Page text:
Rosalind Franklin, in full Rosalind Elsie Franklin (born July 25, 1920, London, Eng.—died April 16, 1958, London), British scientist who contributed to the discovery of the molecular structure of deoxyribonucleic acid (DNA), a constituent of chromosomes that serves to encode genetic information.
Franklin attended St. Paul’s Girls’ School before studying physical chemistry at Newnham College, Cambridge. After graduating in 1941, she received a fellowship to conduct research in physical chemistry at Cambridge. But the advance of World War II changed her course of action: not only did she serve as a London air raid warden, but in 1942 she gave up her fellowship in order to work for the British Coal Utilisation Research Association, where she investigated the physical chemistry of carbon and coal for the war effort. Nevertheless, she was able to use this research for her doctoral thesis, and in 1945 she received a doctorate from Cambridge. From 1947 to 1950 she worked with Jacques Méring at the State Chemical Laboratory in Paris, studying X-ray diffraction technology. That work led to her research on the structural changes caused by the formation of graphite in heated carbons—work that proved valuable for the coking industry.
In 1951 Franklin joined the Biophysical Laboratory at King’s College, London, as a research fellow. There she applied X-ray diffraction methods to the study of DNA. When she began her research at King’s College, very little was known about the chemical makeup or structure of DNA. However, she soon discovered the density of DNA and, more importantly, established that the molecule existed in a helical conformation. Her work to make clearer X-ray patterns of DNA molecules laid the foundation for James Watson and Francis Crick to suggest in 1953 that the structure of DNA is a double-helix polymer, a spiral consisting of two DNA strands wound around each other.
From 1953 to 1958 Franklin worked in the Crystallography Laboratory at Birkbeck College, London. While there she completed her work on coals and on DNA and began a project on the molecular structure of the tobacco mosaic virus. She collaborated on studies showing that the ribonucleic acid (RNA) in that virus was embedded in its protein rather than in its central cavity and that this RNA was a single-strand helix, rather than the double helix found in the DNA of bacterial viruses and higher organisms. Franklin’s involvement in cutting-edge DNA research was halted by her untimely death from cancer in 1958.
Rosalind Elsie Franklin (25 July 1920 – 16 April 1958) was a British biophysicist and X-ray crystallographer who made critical contributions to the understanding of the fine molecular structures of DNA, RNA, viruses, coal and graphite. The DNA work achieved the most fame because DNA (deoxyribonucleic acid) plays essential roles in cell metabolism and genetics, and the discovery of its structure helped scientists understand how genetic information is passed from parents to children.
Franklin is best known for her work on the X-ray diffraction images of DNA which led to discovery of DNA double helix. Her data, according to Francis Crick, was "the data we actually used" to formulate Crick and Watson's 1953 hypothesis regarding the structure of DNA. Franklin's X-ray diffraction images confirming the helical structure of DNA were shown to Watson without her approval or knowledge. Though this image and her accurate interpretation of the data provided valuable insight into the DNA structure, Franklin's scientific contributions to the discovery of the double helix are often overlooked. Unpublished drafts of her papers (written just as she was arranging to leaveKing's College London) show that she had independently determined the overall B-form of the DNA helix and the location of the phosphate groups on the outside of the structure. However, her work was published third, in the series of three DNA Nature articles, led by the paper of Watson and Crick which only hinted at her contribution to their hypothesis.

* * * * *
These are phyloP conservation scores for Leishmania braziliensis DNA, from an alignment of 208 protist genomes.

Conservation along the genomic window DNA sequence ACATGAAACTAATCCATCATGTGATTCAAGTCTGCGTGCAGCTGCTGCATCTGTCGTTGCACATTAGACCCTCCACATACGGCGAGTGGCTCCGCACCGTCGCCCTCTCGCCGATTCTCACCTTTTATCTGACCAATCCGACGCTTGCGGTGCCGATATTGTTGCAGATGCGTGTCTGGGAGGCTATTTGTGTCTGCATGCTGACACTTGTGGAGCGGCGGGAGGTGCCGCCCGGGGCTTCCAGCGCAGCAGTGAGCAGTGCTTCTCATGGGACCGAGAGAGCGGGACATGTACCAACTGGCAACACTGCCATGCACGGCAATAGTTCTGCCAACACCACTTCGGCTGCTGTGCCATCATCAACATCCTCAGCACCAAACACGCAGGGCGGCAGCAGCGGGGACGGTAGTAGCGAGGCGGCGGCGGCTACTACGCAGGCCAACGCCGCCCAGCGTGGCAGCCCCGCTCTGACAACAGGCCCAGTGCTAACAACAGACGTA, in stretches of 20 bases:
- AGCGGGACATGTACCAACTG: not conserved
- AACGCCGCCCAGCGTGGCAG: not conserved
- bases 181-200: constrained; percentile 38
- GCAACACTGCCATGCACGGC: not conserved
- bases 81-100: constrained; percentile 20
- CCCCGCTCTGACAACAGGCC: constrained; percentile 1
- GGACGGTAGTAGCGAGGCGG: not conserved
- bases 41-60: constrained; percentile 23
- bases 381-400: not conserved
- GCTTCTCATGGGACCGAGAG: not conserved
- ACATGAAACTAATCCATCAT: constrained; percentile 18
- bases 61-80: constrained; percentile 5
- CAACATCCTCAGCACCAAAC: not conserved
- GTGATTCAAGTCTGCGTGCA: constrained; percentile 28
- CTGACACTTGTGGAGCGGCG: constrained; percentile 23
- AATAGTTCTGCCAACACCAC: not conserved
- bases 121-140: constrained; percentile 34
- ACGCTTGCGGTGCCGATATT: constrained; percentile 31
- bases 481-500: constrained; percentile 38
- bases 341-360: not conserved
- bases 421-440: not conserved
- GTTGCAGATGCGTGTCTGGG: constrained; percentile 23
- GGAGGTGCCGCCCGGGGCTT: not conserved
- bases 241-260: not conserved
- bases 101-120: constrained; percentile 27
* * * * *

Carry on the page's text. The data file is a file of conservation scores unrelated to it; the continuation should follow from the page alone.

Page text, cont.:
After finishing her portion of the DNA work, Franklin led pioneering work on the tobacco mosaic and polio viruses. She died in 1958 at the age of 37 from complications arising from ovarian cancer.
Franklin was born in Notting Hill, London, into an affluent and influential British Jewish family. Her father was Ellis Arthur Franklin (1894–1964), a London merchant banker and her mother was Muriel Frances Waley (1894–1976); she was the elder daughter and second of the family of five children. Her father's uncle was Herbert Samuel (later Viscount Samuel) who was Home Secretary in 1916 and the first practising Jew to serve in the British Cabinet.He was also the first High Commissioner (effectively governor) for the British Mandate of Palestine. Her aunt Helen Carolin Franklin was married to Norman de Mattos Bentwich, who was Attorney General in the British Mandate of Palestine. She was active in trade union organisation and women's suffrage, and was later a member of the London County Council. From early childhood she showed exceptional intellectual abilities.
Franklin was educated at St Paul's Girls' School and North London Collegiate School where she excelled in science, Latin and sports. Her family was actively involved with a Working Men's College, where Ellis Franklin, her father, taught electricity, magnetism and the history of the Great War in the evenings and later became vice principal. Later Franklin's family helped settle Jewish refugees from Europe who had escaped the Nazis.